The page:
You shouldn’t be forced to give up comfort or spend a lot to keep your house at the right setting during the summer.
But what is the ideal setting, exactly? We go over advice from energy pros so you can find the best temp for your residence.
Here’s what we recommend for the most energy-efficient setting for air conditioning in Florissant.
Recommended Thermostat Settings for Summer
Most households find placing the thermostat at 72-73 degrees provides ideal comfort. However, if there’s a sizeable difference between your interior and outside warmth, your electrical bills will be higher.
These are our suggestions based on the U.S. Department of Energy (DOE) and ENERGY STAR®.
While at home: 78 degrees. While that appears too high, there are approaches you can keep your home pleasant without having the AC going constantly.
Keeping windows and blinds shut during the day keeps cool air where it needs to be—indoors. Some window coverings, such as honeycomb shades or plantation shutters, are made to deliver extra insulation and improved energy conservation.
If you have ceiling fans in your residence, the DOE says you can move thermostat temps about 4 degrees warmer without compromising comfort. That’s because they freshen with a windchill effect. As they cool people, not areas, switch them off when you exit a room.
If 78 degrees still appears too warm initially, try running a trial for about a week. Start by increasing your thermostat to 78 degrees while you’re at your residence. Then, gradually turn it down while following the advice above. You might be shocked at how cool you feel at a higher temperature setting.
While away: 88 degrees. There’s no need to keep the AC going all day while your home is vacant. Moving the setting 7–10 degrees warmer can save you as much as 5–15% on your AC bills, according to the DOE.
When you arrive home, don’t be tempted to switch your thermostat below 78 to cool your residence faster. This isn’t effective and typically produces a higher AC bill.
A programmable thermostat is a good way to keep your temp under control, but you have to set programs. If you don’t use programs, you risk forgetting to increase the set temperature when you take off.
If you want a convenient solution, think over buying a smart thermostat. This thermostat connects with your phone, so it is aware when you’re at your residence and when you’re out. Then it instinctively changes temperature settings for the best savings. How much exactly? Typically $180 each year on heating and cooling, according to ENERGY STAR.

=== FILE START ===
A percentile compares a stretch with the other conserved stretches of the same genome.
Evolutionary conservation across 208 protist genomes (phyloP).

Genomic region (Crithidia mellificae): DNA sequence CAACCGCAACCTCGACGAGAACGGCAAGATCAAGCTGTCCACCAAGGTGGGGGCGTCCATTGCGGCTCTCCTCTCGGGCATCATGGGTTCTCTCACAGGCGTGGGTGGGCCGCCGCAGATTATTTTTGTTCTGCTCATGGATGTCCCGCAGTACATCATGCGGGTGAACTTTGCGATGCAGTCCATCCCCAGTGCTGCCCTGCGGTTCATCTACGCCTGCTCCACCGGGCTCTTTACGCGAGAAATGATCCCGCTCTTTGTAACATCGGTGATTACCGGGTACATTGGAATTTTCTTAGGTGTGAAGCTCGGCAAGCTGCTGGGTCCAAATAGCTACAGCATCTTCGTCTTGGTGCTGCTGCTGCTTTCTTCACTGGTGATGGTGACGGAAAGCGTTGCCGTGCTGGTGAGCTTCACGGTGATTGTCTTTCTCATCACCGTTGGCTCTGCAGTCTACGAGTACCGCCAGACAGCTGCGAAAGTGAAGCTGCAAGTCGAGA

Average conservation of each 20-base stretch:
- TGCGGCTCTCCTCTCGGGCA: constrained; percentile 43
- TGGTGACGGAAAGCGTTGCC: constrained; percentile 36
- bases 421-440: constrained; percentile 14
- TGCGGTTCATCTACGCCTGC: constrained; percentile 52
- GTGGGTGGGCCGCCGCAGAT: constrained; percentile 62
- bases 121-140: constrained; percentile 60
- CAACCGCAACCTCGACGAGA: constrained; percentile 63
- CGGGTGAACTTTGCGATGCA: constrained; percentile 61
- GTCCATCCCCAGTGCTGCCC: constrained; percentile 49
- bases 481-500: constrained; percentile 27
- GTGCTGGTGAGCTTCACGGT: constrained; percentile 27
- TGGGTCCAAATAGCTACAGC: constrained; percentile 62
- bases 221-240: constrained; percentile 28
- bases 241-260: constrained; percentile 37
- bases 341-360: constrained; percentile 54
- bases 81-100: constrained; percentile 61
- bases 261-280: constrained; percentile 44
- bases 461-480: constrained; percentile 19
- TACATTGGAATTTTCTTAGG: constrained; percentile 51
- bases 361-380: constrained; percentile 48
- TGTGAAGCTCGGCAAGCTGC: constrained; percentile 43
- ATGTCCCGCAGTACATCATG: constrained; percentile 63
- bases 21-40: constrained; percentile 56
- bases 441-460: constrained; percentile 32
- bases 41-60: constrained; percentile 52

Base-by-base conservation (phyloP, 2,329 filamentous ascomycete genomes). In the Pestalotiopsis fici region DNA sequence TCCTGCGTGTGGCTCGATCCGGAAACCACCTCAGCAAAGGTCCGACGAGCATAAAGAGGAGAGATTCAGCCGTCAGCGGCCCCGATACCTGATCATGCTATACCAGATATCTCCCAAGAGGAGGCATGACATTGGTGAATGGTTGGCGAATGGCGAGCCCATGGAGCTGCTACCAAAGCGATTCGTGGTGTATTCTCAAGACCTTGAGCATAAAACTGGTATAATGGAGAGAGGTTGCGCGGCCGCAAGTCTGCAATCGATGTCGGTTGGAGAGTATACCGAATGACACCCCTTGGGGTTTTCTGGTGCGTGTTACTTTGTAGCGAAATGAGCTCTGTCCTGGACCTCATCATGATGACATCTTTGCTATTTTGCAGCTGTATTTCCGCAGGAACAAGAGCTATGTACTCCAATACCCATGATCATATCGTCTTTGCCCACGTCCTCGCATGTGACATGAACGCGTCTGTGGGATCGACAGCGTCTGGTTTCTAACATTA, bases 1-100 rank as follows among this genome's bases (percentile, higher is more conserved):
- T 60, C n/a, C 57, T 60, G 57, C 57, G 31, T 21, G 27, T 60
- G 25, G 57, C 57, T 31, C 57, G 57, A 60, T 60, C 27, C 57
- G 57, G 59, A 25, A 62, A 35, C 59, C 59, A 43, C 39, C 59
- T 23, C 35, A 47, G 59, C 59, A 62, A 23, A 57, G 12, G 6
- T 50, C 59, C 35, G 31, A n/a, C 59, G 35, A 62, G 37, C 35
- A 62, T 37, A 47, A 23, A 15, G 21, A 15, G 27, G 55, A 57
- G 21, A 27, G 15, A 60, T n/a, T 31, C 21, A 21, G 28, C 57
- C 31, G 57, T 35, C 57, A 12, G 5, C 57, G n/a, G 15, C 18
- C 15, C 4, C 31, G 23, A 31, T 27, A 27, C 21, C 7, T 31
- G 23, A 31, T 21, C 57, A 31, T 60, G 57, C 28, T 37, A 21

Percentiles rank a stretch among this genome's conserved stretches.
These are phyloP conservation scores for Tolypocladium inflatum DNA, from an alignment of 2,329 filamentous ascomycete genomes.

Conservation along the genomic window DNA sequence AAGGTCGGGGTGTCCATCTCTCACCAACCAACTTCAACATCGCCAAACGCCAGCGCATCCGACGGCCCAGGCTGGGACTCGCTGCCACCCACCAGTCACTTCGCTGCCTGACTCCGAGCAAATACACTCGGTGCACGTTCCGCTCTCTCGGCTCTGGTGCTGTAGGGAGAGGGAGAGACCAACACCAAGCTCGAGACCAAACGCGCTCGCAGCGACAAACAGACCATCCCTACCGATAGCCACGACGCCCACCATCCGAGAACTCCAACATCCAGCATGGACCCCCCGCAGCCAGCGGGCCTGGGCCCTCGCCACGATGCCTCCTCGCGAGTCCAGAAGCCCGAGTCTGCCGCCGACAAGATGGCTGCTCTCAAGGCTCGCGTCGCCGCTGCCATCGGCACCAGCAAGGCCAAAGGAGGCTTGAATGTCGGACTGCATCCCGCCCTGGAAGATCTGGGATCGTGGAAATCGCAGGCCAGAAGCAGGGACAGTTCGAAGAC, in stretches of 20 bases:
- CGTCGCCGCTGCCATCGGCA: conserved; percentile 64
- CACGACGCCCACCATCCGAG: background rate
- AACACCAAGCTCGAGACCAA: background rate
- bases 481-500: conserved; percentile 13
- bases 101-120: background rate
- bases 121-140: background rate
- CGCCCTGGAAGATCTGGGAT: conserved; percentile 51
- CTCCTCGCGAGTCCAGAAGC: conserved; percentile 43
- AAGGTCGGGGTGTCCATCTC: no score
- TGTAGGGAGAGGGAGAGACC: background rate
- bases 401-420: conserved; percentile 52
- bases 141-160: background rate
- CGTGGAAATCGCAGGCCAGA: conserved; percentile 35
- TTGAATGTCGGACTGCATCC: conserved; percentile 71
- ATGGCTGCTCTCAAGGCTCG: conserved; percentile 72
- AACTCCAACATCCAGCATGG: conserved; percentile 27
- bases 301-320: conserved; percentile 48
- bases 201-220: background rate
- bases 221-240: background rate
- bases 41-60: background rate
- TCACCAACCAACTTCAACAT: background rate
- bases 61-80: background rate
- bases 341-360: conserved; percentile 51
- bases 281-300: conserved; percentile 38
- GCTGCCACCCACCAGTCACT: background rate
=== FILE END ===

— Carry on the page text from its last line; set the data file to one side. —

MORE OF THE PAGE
Another plus of getting a smart thermostat? You can use your phone to keep an eye on and adjust temperature settings from nearly anywhere.
While sleeping: Around 70 degrees. While ENERGY STAR suggests 82 degrees, that might be unpleasant for many families. The majority of people sleep better when their sleeping area is chilled, so that’s why the National Sleep Foundation recommends 60–67 degrees. But that may be too chilly, based on your clothing and blanket preference.
We advise running a similar test over a week, moving your temperature higher and progressively lowering it to pinpoint the right temperature for your house. On cool nights, you may learn keeping windows open at night and using a ceiling fan is a preferable idea than running the air conditioning.
More Approaches to Use Less Energy During Warm Weather
There are other methods you can save money on utility bills throughout hot weather.
- Upgrade to an energy-efficient cooling system. Central air conditioners only work for about 12–15 years and lose efficiency as they get older. An upgraded air conditioner can keep your home comfier while keeping energy costs small.
- Schedule yearly air conditioner tune-ups. Regular air conditioner maintenance keeps your equipment running like it should and could help it run more efficiently. It can also help extend its life expectancy, since it helps techs to uncover little problems before they cause a major meltdown.
- Replace air filters often. Read manufacturer instructions for replacing your air filter. A dusty filter can result in your system short cycling, or switch on and off too often, and increase your electricity.
- Measure attic insulation levels. Almost 90% of residences in the United States don’t have adequate insulation, according to the Insulation Institute. Many southern climates require 13–14” of attic insulation, while northern climates need 16–18”.
- Have your ductwork examined. Ductwork that has come apart over time can seep conditioned air into your attic, walls or crawl space. This can lead to major comfort issues in your home, such as hot and cold spots.
- Seal cracks, doors and windows. Keep humid air where it belongs by sealing openings. You can also caulk or weather strip doors to keep more cold air inside.
Conserve More Energy This Summer with B & B Heating & Cooling
If you want to save more energy this summer, our B & B Heating & Cooling specialists can help. Get in touch with us at 314-325-7552 or contact us online for more info about our energy-saving cooling options.